Each year, the Oscar nominations announcement presents several shocking names and films. This series is devoted to analyzing the biggest and most surprising inclusion of all (in any category). It has nothing to do with personal opinion but rather with what was considered a surprise at the time compared with what most people were predicting. Once again, this is a film/director/actor whose nomination was unexpected.

The Surprise Inclusion of 2013


Jonah Hill (The Wolf of Wall Street) for Best Supporting Actor

Why it wasn’t going to happen: A few years ago, no one would have said that Jonah Hill would ever be a two-time Oscar nominee. His comedic start in films like “The 40-Year-Old Virgin,” “Knocked Up” and “Superbad” didn’t indicate any talent that might be termed even remotely dramatic. Somehow, in 2011, he rode the “Moneyball” buzz to an Oscar nomination for his mature but entertaining performance. His performance looked great in “The Wolf of Wall Street,” but once awards season was underway, Hill was rarely anywhere to be found even when his leading costar, Leonardo DiCaprio, was nominated.

How it happened: In 2011, Hill earned both a Golden Globe and SAG nomination, making him seem like a sure thing for an Oscar nod. Usually, those two do add up to the third, but DiCaprio found himself with Globe and SAG mentions in 2011 for “J. Edgar” only to be snubbed by Oscar. Daniel Bruhl, star of “Rush,” experienced the same thing in 2013, leaving one spot open, while Globe nominee Bradley Cooper edged out SAG’s fifth choice, James Gandolfini. Hill found himself the benefactor of that newly-open slot.

Was it deserved: To a degree. Bruhl’s performance is certainly a much more involved, accomplished one, and it was a shame to see his film shut out completely. The same is true of Gandolfini and “Enough Said.” But there is something impressive about the way that Hill burrows himself completely into this despicable role and makes his worm-like character such a delight to watch. It may not be Oscar-worthy, but it does deserve some commendation.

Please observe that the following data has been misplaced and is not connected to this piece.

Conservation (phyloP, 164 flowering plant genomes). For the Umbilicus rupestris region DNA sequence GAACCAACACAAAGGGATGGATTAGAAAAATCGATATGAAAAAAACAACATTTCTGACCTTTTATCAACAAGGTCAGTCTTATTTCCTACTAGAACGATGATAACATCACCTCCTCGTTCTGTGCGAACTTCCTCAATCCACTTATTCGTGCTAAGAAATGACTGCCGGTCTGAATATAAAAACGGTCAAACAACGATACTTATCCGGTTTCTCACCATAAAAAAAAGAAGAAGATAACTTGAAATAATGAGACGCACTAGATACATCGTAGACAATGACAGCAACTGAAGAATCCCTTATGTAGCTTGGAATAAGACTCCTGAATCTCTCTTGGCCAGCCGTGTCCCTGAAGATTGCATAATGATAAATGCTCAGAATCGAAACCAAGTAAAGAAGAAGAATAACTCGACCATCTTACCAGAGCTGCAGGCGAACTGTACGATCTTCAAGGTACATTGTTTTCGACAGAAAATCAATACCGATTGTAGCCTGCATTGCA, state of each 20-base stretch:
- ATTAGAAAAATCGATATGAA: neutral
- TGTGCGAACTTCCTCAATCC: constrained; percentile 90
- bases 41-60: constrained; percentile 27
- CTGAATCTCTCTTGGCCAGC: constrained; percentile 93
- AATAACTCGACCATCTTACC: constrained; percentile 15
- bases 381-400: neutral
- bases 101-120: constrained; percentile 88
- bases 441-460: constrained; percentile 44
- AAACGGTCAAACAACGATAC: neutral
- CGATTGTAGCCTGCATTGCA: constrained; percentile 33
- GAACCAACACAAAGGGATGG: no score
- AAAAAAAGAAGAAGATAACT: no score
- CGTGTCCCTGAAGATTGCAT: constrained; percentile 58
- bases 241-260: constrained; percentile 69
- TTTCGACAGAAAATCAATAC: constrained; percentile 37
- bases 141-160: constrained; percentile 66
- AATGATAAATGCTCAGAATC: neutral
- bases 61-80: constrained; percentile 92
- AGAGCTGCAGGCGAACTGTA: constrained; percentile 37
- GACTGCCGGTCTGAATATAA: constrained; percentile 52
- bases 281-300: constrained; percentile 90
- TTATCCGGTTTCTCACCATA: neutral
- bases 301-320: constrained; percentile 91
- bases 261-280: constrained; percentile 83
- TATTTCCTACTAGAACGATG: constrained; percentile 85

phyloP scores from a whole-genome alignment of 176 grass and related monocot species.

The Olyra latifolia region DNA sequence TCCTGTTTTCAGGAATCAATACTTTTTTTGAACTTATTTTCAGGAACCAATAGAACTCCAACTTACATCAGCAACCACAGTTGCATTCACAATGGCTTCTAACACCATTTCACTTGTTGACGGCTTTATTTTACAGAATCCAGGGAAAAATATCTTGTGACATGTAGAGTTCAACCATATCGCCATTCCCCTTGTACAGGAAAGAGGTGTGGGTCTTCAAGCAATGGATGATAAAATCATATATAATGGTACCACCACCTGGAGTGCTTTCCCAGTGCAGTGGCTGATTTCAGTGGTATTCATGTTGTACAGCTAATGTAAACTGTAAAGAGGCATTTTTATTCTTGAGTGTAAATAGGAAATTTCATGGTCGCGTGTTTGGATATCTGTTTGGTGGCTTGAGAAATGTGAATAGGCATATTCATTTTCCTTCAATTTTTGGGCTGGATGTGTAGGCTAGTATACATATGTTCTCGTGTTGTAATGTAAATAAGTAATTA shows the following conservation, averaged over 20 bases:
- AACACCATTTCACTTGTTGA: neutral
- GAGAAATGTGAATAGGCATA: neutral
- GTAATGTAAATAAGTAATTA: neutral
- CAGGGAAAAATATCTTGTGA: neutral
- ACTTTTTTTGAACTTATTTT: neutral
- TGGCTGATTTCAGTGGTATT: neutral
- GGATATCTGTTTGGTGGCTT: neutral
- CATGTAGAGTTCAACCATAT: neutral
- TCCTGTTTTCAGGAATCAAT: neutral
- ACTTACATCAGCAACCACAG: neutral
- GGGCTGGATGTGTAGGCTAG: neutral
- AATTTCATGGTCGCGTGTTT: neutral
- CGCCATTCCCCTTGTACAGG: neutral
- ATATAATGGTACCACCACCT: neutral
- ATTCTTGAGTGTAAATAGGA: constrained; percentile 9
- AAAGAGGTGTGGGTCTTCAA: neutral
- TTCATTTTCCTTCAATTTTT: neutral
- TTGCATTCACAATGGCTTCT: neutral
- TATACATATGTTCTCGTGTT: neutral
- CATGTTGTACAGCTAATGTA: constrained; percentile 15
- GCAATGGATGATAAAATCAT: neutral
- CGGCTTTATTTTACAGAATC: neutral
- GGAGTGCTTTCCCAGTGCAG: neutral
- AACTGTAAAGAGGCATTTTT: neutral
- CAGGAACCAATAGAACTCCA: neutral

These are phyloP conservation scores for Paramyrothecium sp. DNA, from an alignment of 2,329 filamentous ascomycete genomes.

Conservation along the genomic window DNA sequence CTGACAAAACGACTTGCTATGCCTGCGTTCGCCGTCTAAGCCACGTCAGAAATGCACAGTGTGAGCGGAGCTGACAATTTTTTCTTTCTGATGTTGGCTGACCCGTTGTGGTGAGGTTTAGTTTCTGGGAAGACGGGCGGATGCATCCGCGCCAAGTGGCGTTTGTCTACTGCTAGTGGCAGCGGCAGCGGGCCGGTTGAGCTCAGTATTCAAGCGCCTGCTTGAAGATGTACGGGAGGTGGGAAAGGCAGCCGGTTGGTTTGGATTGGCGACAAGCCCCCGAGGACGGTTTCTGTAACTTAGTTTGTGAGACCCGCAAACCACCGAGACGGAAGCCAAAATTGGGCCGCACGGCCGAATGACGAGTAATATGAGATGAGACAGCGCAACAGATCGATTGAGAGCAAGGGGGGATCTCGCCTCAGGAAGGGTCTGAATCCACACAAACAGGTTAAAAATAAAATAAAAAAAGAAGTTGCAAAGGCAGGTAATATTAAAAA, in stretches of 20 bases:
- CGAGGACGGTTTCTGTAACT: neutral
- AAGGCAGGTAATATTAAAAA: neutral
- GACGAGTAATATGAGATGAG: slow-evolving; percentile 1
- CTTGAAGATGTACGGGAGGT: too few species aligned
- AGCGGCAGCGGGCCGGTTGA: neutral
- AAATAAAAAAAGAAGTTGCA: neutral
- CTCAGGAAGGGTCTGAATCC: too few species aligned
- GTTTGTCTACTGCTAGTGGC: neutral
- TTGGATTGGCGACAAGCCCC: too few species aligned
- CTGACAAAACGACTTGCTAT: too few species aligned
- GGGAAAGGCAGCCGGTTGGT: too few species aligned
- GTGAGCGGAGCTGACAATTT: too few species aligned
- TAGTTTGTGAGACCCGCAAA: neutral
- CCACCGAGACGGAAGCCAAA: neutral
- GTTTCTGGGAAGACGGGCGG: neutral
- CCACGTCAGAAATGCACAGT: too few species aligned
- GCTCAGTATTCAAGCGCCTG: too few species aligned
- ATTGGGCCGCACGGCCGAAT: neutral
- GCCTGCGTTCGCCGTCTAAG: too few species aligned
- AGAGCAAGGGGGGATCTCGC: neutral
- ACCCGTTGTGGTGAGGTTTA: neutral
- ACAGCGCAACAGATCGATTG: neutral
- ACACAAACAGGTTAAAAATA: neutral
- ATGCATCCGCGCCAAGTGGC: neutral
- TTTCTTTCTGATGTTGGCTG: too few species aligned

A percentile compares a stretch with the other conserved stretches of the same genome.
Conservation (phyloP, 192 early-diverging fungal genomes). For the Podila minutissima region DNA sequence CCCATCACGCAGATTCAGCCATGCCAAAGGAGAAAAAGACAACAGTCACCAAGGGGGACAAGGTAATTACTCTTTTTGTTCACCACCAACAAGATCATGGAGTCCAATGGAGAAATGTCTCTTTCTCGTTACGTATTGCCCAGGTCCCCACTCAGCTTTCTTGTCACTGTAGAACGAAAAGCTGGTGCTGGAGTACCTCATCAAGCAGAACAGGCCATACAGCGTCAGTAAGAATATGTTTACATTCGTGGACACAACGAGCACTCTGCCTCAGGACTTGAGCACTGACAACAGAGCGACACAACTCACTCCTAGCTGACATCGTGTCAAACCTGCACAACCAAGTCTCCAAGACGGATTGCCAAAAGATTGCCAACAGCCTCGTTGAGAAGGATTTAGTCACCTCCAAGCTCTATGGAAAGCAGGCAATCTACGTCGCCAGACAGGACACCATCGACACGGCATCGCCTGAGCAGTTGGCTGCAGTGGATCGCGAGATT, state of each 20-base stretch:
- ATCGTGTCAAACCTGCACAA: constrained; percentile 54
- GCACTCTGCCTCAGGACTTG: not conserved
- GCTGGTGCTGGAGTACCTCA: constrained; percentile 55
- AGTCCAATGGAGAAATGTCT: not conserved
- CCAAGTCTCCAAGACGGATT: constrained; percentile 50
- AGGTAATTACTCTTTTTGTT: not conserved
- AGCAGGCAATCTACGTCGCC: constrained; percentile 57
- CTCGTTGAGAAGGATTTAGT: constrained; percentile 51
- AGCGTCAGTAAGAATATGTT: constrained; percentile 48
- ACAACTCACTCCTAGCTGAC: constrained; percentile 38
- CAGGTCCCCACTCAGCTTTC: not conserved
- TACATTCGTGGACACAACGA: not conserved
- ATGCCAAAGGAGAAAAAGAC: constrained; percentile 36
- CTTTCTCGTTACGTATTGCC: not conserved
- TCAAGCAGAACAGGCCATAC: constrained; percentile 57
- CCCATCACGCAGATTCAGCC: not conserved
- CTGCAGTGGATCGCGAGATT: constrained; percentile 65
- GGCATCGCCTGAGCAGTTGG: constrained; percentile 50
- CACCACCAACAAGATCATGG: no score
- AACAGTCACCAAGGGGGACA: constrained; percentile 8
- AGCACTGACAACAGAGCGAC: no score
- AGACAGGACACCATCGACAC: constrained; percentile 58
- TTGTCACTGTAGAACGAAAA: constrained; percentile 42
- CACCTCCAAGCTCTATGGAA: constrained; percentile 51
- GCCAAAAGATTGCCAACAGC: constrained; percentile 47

Come back next week for a look at The Surprise Inclusion of 2012. If you have a prediction or a suggestion, please leave it in the comments. There a few contenders for this one, so chime in if you have a pick!

Tuesday, April 8, 2014

Tuesday’s Top Trailer: Begin Again

Welcome back to a weekly feature here at Movies with Abe, Tuesday's Top Trailer. One of my favorite parts about going to see movies is the series of trailers that airs beforehand and, more often than not, the trailer is far better than the actual film. Each week, I'll be sharing a trailer I've recently seen. Please chime in with comments on what you think of the trailer and how you think the movie is going to be.

Begin Again – Opening July 4, 2014


I saw the poster for this film last week after I had already selected the trailer that I was going to write about, and a quick visit to IMDB put it front and center for me this week. Since his breakout hit “Once” in 2007, director John Carney has made two small Irish films, and he’s back with a bigger American film that looks like a blast. Had I watched the trailer without knowing that Carney was its writer and director, I would have presumed that it was something entirely different, at least for its first half, mainly because of the insertion of “Ex” into each of the main characters’ classifications which seems much more appropriate for blockbusters and big studio films. Yet the second half of the trailer reveals a sweeter, more artsy side to the film, which involves two people making music together and bonding that way. This looks like a very enjoyable ride due to its plot alone, but it’s also worth noting the talent involved. I loved seeing Mark Ruffalo play a crazy, endearing guy in “Infinitely Polar Bear” at Sundance, and this looks like the perfect follow-up (though this one may actually have come first). Keira Knightley has done some great things recently, and this is a new arena for which she seems well-suited. Hailee Steinfeld continues to choose strong roles in her days as a young actress, and it’s nice to see a good mix of actual actors like Catherine Keener and real-life musicians like CeeLo Green and Adam Levine in the supporting cast, as well as Mos Def, who straddles that line. A summer release seems perfect for this movie, which embraces the (city) outdoors and should hopefully prove to be a winning and magnetic experience.